5. Put controls in place

If there are actions you can take to reduce – or even remove – the risks, you should consider taking them. Digital solutions, improved policies and procedures, and effective training are all examples of actions that can help mitigate reputational risk.

6. Keep a close eye on your risks

Even after identifying, assessing, and treating risks, circumstances can change. Be proactive and continuously monitor stakeholder expectations and your business operations, so that you can quickly respond and adapt to any changes.

7. Consider utilising technology

Software solutions can make the risk management process less of a bind. The right solution can provide you with greater oversight of your business so that you can make better decisions. It can also improve your awareness of emerging risks throughout the risk management process.


Why is reputational risk management so important?

As our previous examples show, a tarnished reputation can detrimentally impact your organisation’s revenue, as well as the positions of company leaders. You could lose the confidence of customers and lose their business too. In some circumstances, companies struggle to recover.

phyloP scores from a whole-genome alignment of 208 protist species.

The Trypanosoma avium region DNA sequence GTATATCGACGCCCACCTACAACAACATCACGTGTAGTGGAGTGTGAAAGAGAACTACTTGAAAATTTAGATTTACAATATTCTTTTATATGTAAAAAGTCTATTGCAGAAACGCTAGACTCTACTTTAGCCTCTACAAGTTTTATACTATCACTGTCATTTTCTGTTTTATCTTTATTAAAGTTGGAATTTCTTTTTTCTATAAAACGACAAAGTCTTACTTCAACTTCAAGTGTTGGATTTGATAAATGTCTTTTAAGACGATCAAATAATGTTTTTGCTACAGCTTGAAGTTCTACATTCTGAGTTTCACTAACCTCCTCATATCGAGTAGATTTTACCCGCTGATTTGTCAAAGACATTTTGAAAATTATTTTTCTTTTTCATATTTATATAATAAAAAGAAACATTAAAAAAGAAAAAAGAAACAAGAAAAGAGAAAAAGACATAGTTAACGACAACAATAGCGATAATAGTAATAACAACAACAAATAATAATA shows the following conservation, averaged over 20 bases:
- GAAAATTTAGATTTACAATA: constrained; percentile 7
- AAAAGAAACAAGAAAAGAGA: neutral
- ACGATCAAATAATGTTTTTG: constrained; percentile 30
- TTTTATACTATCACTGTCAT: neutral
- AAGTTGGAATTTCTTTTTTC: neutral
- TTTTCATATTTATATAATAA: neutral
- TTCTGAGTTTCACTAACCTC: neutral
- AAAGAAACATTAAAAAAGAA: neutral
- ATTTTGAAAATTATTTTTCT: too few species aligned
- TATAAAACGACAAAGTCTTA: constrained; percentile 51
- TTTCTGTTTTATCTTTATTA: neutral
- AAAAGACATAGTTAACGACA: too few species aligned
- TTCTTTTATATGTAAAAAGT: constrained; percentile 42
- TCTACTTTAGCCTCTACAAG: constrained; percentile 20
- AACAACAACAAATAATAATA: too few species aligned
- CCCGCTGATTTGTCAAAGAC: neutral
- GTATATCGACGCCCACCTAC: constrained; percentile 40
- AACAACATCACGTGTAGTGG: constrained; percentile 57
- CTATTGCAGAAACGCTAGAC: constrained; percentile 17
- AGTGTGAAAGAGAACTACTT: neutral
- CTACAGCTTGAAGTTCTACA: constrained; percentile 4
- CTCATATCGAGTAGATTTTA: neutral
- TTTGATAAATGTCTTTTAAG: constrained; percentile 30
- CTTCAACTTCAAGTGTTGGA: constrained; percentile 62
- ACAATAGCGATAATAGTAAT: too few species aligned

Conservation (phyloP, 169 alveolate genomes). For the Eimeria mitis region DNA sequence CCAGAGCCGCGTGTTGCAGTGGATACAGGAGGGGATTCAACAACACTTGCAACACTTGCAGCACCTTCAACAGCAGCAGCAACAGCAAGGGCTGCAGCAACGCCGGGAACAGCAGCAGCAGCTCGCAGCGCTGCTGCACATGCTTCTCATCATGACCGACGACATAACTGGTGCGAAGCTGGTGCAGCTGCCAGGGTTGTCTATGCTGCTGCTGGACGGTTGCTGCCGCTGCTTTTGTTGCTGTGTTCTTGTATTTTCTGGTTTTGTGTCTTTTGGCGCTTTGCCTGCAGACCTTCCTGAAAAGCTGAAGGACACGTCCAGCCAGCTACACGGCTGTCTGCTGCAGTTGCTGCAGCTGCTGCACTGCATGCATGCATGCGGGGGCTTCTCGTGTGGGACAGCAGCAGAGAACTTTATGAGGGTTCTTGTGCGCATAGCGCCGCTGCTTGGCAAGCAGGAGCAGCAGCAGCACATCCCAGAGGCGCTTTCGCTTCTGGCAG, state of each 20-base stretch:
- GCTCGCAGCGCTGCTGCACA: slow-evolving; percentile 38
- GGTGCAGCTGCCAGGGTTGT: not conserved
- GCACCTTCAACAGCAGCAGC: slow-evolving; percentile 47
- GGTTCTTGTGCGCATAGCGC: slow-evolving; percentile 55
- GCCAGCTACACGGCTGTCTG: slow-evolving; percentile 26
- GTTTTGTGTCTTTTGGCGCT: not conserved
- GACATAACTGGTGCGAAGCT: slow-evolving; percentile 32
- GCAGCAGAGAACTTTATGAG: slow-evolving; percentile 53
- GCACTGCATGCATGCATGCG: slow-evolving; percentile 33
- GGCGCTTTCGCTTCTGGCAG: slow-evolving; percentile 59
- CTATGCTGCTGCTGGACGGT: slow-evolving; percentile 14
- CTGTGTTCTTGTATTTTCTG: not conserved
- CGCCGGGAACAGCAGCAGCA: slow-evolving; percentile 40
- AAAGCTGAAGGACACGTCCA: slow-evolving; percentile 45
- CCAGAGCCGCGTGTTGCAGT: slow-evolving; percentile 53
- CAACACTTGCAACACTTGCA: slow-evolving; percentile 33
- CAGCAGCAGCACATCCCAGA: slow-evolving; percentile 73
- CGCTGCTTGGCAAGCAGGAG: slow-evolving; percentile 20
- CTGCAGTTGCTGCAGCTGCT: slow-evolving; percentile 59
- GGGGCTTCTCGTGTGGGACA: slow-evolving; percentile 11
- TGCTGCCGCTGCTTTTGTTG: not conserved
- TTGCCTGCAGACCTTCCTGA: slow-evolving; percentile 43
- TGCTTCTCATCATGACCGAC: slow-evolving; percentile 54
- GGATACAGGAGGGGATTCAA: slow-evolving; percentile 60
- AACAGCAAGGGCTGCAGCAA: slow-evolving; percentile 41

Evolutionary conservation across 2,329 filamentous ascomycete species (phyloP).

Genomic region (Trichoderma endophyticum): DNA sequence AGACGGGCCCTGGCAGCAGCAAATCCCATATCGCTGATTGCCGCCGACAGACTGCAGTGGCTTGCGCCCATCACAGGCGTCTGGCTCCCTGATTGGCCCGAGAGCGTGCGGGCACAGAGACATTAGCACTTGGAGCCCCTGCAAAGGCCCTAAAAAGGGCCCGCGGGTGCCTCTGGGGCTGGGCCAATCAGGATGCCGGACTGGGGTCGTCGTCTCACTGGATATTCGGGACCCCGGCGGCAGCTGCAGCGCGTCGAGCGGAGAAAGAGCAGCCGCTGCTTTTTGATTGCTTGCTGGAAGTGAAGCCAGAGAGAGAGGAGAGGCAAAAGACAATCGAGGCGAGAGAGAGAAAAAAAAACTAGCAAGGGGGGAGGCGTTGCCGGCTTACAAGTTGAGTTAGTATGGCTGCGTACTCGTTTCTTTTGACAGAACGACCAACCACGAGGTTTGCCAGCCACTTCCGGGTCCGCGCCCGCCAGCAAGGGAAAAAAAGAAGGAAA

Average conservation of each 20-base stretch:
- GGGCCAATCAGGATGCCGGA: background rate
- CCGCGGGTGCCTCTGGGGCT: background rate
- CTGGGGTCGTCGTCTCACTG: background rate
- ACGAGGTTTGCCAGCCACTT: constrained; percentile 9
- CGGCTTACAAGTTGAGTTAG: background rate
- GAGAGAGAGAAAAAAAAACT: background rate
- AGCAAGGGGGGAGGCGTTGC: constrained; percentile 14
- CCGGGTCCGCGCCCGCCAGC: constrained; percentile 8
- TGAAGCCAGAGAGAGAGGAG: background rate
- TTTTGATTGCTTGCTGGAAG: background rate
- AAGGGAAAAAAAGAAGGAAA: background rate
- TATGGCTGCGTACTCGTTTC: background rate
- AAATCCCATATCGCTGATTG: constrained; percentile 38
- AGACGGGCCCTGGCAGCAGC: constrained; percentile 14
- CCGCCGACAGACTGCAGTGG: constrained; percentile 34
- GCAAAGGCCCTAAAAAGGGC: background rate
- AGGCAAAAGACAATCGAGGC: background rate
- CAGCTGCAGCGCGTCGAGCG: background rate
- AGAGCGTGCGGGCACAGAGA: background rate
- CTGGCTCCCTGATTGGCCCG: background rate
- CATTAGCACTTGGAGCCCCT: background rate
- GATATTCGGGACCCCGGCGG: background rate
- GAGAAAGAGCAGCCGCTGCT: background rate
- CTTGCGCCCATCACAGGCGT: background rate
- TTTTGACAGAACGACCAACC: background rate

With the stakes so high, you will need to be prepared to deal with reputational risk. Following a risk management process such as the one detailed above can help you. So can a dedicated risk management solution. Discover how to choose the best risk management solution for you in our free guide.

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Written by

Abbie Glossop

As Digital Content Executive at Ideagen, Abbie is responsible for writing engaging and educational content for Ideagen’s digital channels. With a background in writing and social media, Abbie is committed to understanding the needs of our customers and providing insightful and valuable content that helps them to achieve their objectives.